Building a reliable stroke Gen III/IV isn't difficult if you know which pitfalls to avoid.
When it comes to car crafting, it's all about horsepower. The latest darling for the GM devotees of more power is the newest generation of small-block engines, more accurately termed Gen III and Gen IV. These new-millennium small-blocks are quickly becoming a favorite engine swap powerplant. For those willing to spend a little coin on building something a little more exotic, there are plenty of opportunities to expand the stock bore and stroke combinations for more displacement. If you've got deeper pockets, the LS2 and LS3 engines offer larger bores right out of the box, combined with an enticing all-aluminum structure. Or you can pony up for an iron block from GM Performance Parts, aluminum World Products Warhawk block, or a CNC billet Dart piece. Whichever way, you have the foundation for big inches.
Of course, for those of us who aren't on the board of directors of an oil company, there's also the classic route using a stroker crank in a stock production block. This is an outstanding approach that combines power with a more conservative financial investment, and it seems the aftermarket crank companies aren't shy about offering some really outrageous strokes. There are land mines you really should look out for, too, and we know where most of them are. So tag along on our stroked and bored journey through the Gen III/IV maze and see what floats your horsepower boat.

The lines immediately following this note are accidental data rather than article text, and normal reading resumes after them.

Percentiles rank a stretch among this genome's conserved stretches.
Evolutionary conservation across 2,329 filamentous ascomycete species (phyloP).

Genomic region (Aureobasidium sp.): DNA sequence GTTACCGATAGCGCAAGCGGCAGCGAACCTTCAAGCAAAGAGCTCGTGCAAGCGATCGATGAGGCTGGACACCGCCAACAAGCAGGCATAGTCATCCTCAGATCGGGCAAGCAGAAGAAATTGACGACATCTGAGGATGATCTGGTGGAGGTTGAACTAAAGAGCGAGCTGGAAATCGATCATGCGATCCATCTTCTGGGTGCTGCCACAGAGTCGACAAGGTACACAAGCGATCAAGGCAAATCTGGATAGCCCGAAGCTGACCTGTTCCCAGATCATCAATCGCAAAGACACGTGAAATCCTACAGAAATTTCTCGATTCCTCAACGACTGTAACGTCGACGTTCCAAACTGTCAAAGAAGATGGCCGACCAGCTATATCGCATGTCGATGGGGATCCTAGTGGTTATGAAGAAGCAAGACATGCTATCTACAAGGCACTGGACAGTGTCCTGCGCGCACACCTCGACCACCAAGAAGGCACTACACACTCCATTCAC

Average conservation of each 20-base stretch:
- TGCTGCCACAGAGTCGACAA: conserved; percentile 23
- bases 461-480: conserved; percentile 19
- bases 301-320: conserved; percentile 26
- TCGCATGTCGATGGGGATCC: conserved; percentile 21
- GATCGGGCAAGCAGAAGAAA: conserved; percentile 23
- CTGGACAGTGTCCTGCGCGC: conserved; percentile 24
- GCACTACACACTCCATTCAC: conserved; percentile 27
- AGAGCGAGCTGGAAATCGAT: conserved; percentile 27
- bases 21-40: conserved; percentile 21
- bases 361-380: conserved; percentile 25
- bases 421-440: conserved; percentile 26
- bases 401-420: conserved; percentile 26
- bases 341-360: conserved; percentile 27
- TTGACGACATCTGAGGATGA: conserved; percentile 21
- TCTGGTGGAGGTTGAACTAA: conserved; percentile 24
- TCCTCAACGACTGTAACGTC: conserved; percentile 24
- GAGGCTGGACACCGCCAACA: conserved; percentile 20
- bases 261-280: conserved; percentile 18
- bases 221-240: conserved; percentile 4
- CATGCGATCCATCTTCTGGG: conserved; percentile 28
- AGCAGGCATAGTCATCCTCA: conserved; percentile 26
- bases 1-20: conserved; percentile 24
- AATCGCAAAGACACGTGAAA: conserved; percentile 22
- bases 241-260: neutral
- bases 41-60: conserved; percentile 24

This is the GM Performance Parts LSX iron block. While heavy, it's designed to handle upwa
Power is all about breathing, especially if you are planning to build a big displacement engine. One of the main limitations on the early LS1/LS6 engines is the 3.898-inch bore and the rather thin iron liners that limit enlarging the bores more than 0.010 inch. That quest for more power and better breathing from very good production heads is what drove GM to the Gen IV LS2/LS3/L92 engines that now sport wider 4.00- or 4.060-inch bores. Not only does the larger bore improve breathing, but the greater diameter also allows larger intake valves. The now-famous L92 truck heads come right from the factory with massive 2.16/1.59-inch valves. But remember, these rotund valves will not fit in any bore smaller than 4.00 inches.
Of course, aluminum blocks are also prized for their reduced weight. A stock LS1 aluminum block barely registers at 110 pounds, while iron blocks push that figure to a more robust 175 pounds. The incentive to side with iron is increased strength, more bore size options, and a budget price. Even as thin-wall castings, all iron blocks can be bored 0.030 inch to help boost the displacement. If you want to really step up in durability, the GM Performance Parts LSX iron block is among the sturdiest, as revealed in its bare casting weight of a rugged 225 pounds or about 50 pounds heavier than a production iron block. In theory, there is enough room to stuff a 4.250-inch stroke crank in the LSX block, but this also means that with a 6.125-inch rod, the piston's compression height would only be 0.990 inch and the piston skirt would extend another 0.125 inch out of the bottom of the bore compared with a 4.00-inch stroke crank. No engine builder we talked to was comfortable with that.
If you're into really large inches, there's the World Products Warhawk aluminum block that specs in at 133 pounds with caps and iron sleeves. With a 9.240-inch deck height, it can accommodate up to a 4.00-inch stroke and a 4.155-inch bore, which will create 434 ci. If you want more, World also has a tall-deck Warhawk block with a deck of 9.800 inches that can be morphed into a monstrous 481ci using a long-armed 4.500-inch stroke and 4.125-inch bore.